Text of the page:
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Sustainable chic: Innovative clothing companies offer unique solutions to the ocean pollution problem

Published September 13, 2016

As consumers, our purchasing choices have power. Fortunately for those concerned about ocean pollution, a trend that seems to be gaining traction in the fashion industry is apparel made from recycled materials plucked from waters around the world. Forward thinking, socially conscious companies, often working hand-in-hand with environmental groups, are behind these products.

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  • Shoes: The adidas X Parley running shoe—made from upcycled plastic ocean debris, including illegal deep-sea gillnets—is the result of a collaboration between German sports brand adidas and Parley for the Oceans. Parley brings together artists, designers, inventors, scientists and other creative types to draw attention to the beauty and fragility of the world’s oceans and come up with solutions to address the threats against them.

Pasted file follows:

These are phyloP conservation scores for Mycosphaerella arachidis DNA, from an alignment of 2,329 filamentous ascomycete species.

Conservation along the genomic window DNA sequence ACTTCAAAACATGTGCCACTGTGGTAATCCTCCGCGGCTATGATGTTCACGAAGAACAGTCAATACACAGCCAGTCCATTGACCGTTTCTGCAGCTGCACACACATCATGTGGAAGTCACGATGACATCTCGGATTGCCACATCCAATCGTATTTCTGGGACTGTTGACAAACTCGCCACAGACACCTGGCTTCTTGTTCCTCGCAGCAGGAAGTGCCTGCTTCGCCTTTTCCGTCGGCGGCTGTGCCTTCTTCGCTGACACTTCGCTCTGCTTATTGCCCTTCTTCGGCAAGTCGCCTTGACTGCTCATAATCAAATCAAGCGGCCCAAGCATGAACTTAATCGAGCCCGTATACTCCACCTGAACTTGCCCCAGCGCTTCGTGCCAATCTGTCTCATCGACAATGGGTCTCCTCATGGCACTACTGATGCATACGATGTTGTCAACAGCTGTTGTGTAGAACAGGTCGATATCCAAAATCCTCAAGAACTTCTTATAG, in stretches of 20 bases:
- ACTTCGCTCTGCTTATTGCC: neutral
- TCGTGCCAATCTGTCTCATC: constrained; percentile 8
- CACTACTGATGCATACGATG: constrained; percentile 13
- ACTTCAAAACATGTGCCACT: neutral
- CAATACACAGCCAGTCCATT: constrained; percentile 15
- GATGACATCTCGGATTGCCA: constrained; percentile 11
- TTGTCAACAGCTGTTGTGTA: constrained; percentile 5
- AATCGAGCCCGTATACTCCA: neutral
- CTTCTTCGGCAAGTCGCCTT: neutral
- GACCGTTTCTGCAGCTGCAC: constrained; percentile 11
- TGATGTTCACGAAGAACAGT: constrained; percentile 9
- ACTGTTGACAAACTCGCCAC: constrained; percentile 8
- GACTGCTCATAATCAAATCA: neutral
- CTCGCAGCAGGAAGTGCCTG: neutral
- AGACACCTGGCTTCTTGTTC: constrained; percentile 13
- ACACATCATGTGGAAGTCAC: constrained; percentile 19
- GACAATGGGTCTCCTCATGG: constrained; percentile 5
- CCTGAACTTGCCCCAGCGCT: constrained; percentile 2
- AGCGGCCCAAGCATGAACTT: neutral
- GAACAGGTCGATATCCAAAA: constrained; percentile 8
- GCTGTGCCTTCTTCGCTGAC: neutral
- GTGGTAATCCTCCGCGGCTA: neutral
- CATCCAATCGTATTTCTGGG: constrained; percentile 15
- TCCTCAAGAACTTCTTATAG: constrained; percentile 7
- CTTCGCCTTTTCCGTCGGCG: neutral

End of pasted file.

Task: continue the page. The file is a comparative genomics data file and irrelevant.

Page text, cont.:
• Jackets and board shorts: Outerknown is a sustainable men’s clothing company based in Southern California, co-founded by champion surfer Kelly Slater. Outerknown’s Evolution Series jackets and board shorts are made entirely from recycled fishing nets and other nylon waste. The company estimates there are 640,000 tons of abandoned fishing nets in the ocean, trapping whales, turtles and other wildlife.

  • Denim: In 2014, Amsterdam-based clothing company G-Star Raw, in partnership with artist Pharrell Williams’ company Bionic Yarn, introduced a line called RAW for the Oceans, the first denim made with yarn created from plastic waste reclaimed from the sea. G-Star Raw is now starting to completely replace the conventional polyester in its collection with recycled plastic. Earlier this year, G-Star announced that it has teamed up with the Plastic Soup Foundation to fight the fact that machine washing clothes contributes to plastic pollution in the oceans. Small plastic fibers from synthetic garments end up in the waste water produced when we do laundry, polluting rivers and oceans.



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